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Friday Says Thank You

As we close this special issue of the Carolina Alumni Review, we know that there is much more that could be said about the many contributions of Ida and Bill Friday to the University, to North Carolina, and to higher education in the United States.

But, as has often been the case, Bill Friday says it best, as he did in Memorial Hall on University Day last fall when he made his final remarks to the UNC faculty. It is fitting that Bill Friday should have the last word. So, with grateful appreciation to Ida and Bill on behalf of the tens of thousands of Carolina alumni whose lives they have touched, it is our pleasure to share those inspiring closing remarks delivered October 12, 1985 by William Clyde Friday ’48 LLB, Life Member #5835.

— Doug Dibbert ’70

Like many other veterans of World War II, Ida and I came to Chapel Hill in February, 1946, with all our worldly possessions in the trunk of a small two-seated car. I was enrolling in the School of Law. Ice was on the ground and a fierce, cold wind blew. Our living quarters consisted of an attic we had managed to rent. I opened the text for my first class in Property Law and found the first five cases written in Latin. Not having attended Chapel Hill as an undergraduate, I couldn’t read a word of any case. I was off to a brilliant start!

Later that week, I renewed my friendship with William Aycock and William Dees with whom I had associated in student government in earlier years, and life became more cheerful.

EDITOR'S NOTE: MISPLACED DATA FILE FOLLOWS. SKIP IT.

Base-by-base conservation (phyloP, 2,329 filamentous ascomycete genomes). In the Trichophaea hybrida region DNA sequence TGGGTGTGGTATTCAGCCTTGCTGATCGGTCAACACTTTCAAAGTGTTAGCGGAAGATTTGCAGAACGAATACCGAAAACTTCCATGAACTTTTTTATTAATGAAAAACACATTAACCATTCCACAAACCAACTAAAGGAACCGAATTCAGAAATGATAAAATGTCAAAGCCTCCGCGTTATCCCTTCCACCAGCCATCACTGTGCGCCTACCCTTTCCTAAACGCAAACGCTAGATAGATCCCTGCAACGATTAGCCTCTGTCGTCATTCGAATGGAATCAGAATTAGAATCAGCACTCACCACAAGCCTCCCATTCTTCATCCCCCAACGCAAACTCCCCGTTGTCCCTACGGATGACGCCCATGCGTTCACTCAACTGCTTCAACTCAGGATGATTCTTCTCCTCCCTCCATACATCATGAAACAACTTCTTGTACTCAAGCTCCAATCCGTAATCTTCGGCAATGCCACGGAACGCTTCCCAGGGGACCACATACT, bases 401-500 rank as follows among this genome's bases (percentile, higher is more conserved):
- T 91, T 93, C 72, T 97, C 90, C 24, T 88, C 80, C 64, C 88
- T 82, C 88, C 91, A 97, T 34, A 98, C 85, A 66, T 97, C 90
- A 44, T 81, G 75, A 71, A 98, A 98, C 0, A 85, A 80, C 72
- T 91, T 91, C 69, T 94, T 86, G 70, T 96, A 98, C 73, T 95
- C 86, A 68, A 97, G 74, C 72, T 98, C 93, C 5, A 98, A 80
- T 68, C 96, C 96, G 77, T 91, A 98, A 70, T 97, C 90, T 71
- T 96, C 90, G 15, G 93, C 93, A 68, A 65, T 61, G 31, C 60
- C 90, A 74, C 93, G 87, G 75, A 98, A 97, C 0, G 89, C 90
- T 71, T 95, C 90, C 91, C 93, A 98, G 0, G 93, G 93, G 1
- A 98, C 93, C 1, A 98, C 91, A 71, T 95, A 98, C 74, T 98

The ensuing years have gone swiftly and they have afforded a busy, exciting — if sometimes stressful — life for Ida and me. It has been a privileged existence because this University commands respect everywhere and no door is closed and no opportunity denied.

I appreciate the forbearance shown me as I was allowed to grow and develop, and I am grateful for your abiding good will — expecting no more than I had to give and being tolerant of my mistakes and errors of judgment — as we worked together in overcoming every adversity and in realizing every achievement. I wish there were some way I could repay the splendid men and women with whom I have worked in my own office, the chancellors who have served Chapel Hill so well, and repay the many things done by dear friends and colleagues like each of you to make our journey a happier one. If, in turn, I have been helpful or useful as we have worked together, then I am grateful.

The University at Chapel Hill is a special place. For most of us, it was a place of self-realization and personal development, and we hold precious and dear memories of those very happy years. We learned, we grew and later we understood that we must give back to society the best within us to improve the well-being of those less fortunate about us. Here we also learned that respect for the dignity and worth of each individual and the protection of the rights and freedoms all citizens possess are fundamental to a democratic society and essential to our own being. We learned to be useful and responsible people and we began to understand the profound truth that sustains life and that is that love — one for another — is indeed the greatest Commandment of all. And through this personal commitment of love, service and caring, under a Divine Providence, lies our real hope for peace among all men and women the world over.

This is the spirit of Chapel Hill that I know.

For Ida, our daughters Frances, Mary and Betsy, and myself, thank you for the best years a family could ever hope for. You will always be a part of our lives.

From all the Fridays — Hark The Sound!

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